Sentinel node

From Wikipedia, the free encyclopedia
Jump to navigation Jump to search

In computer programming, a sentinel node is a specifically designated node used with linked lists and trees as a traversal path terminator. This type of node does not hold or reference any data managed by the data structure.


Sentinels are used as an alternative over using NULL as the path terminator in order to get one or more of the following benefits:

  • Marginally increased speed of operations
  • Increased data structure robustness (arguably)


  • Marginally increased algorithmic complexity and code size.
  • If the data structure is accessed concurrently (which means that all nodes being accessed have to be protected at least for “read-only”), for a sentinel-based implementation the sentinel node has to be protected for “read-write” by a mutex. This extra mutex in quite a few use scenarios can cause severe performance degradation[1]. One way to avoid it is to protect the list structure as a whole for “read-write”, whereas in the version with NULL it suffices to protect the data structure as a whole for “read-only” (if an update operation will not follow).
  • The sentinel concept is not useful for the recording of the data structure on disk.



Below are two versions of a subroutine (implemented in the C programming language) for looking up a given search key in a singly linked list. The first one uses the sentinel value NULL, and the second one a (pointer to the) sentinel node Sentinel, as the end-of-list indicator. The declarations of the singly linked list data structure and the outcomes of both subroutines are the same.

struct sll_node {                          // one node of the singly linked list
   int key;
   struct sll_node *next;                  // end-of-list indicator or -> next node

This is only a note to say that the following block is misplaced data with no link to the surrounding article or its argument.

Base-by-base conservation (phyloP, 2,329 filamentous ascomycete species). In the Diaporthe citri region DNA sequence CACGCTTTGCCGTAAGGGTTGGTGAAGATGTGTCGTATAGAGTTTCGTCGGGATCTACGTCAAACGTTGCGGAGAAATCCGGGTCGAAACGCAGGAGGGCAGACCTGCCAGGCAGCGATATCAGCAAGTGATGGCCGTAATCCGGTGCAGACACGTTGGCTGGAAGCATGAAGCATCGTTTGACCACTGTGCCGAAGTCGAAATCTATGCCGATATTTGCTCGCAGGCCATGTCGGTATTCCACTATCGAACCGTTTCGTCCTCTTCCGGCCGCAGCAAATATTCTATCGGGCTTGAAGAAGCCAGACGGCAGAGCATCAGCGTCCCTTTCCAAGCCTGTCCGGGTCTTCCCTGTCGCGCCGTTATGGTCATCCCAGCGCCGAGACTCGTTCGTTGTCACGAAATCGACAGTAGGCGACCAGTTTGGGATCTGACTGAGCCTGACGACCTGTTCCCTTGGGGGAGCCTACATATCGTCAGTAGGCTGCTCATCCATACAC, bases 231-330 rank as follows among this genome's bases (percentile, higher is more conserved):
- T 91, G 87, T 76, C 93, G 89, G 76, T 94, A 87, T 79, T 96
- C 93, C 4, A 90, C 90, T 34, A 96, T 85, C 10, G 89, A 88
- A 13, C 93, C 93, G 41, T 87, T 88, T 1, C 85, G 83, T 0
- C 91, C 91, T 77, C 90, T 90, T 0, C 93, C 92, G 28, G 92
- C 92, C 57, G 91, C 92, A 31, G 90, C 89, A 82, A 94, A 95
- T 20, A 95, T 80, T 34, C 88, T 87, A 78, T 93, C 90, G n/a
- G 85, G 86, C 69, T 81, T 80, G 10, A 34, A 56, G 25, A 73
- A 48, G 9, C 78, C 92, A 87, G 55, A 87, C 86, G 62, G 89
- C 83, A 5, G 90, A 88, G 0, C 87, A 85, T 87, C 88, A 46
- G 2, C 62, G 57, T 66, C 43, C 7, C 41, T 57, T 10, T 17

} sll, *first;

First version using NULL as an end-of-list indicator[edit]

 1 // global initialization
 2 first = NULL;                              // before the first insertion (not shown)
 4 struct sll_node *Search(struct sll_node *first, int search_key) {
 5     struct sll_node *node;
 6     for (node = first; 
 7         node != NULL; 
 8         node = node->next)
 9     {
10         if (node->key == search_key)
11             return node;                   // found
12     }
13     // not found
14     return NULL;
15 }

The for-loop contains two tests (yellow lines) per iteration:

  • node != NULL;
  • if (node->key == search_key).

Second version using a sentinel node[edit]

The globally available pointer sentinel to the deliberately prepared data structure Sentinel is used as end-of-list indicator.

 1 // global variable
 2 sll_node Sentinel, *sentinel = &Sentinel;
 3 // global initialization
 4 sentinel->next = sentinel;
 5 first = sentinel;                          // before the first insertion (not shown)
 6 // Note that the pointer  sentinel  has always to be kept at the END of the list.
 8 struct sll_node *SearchWithSentinelnode(struct sll_node *first, int search_key) {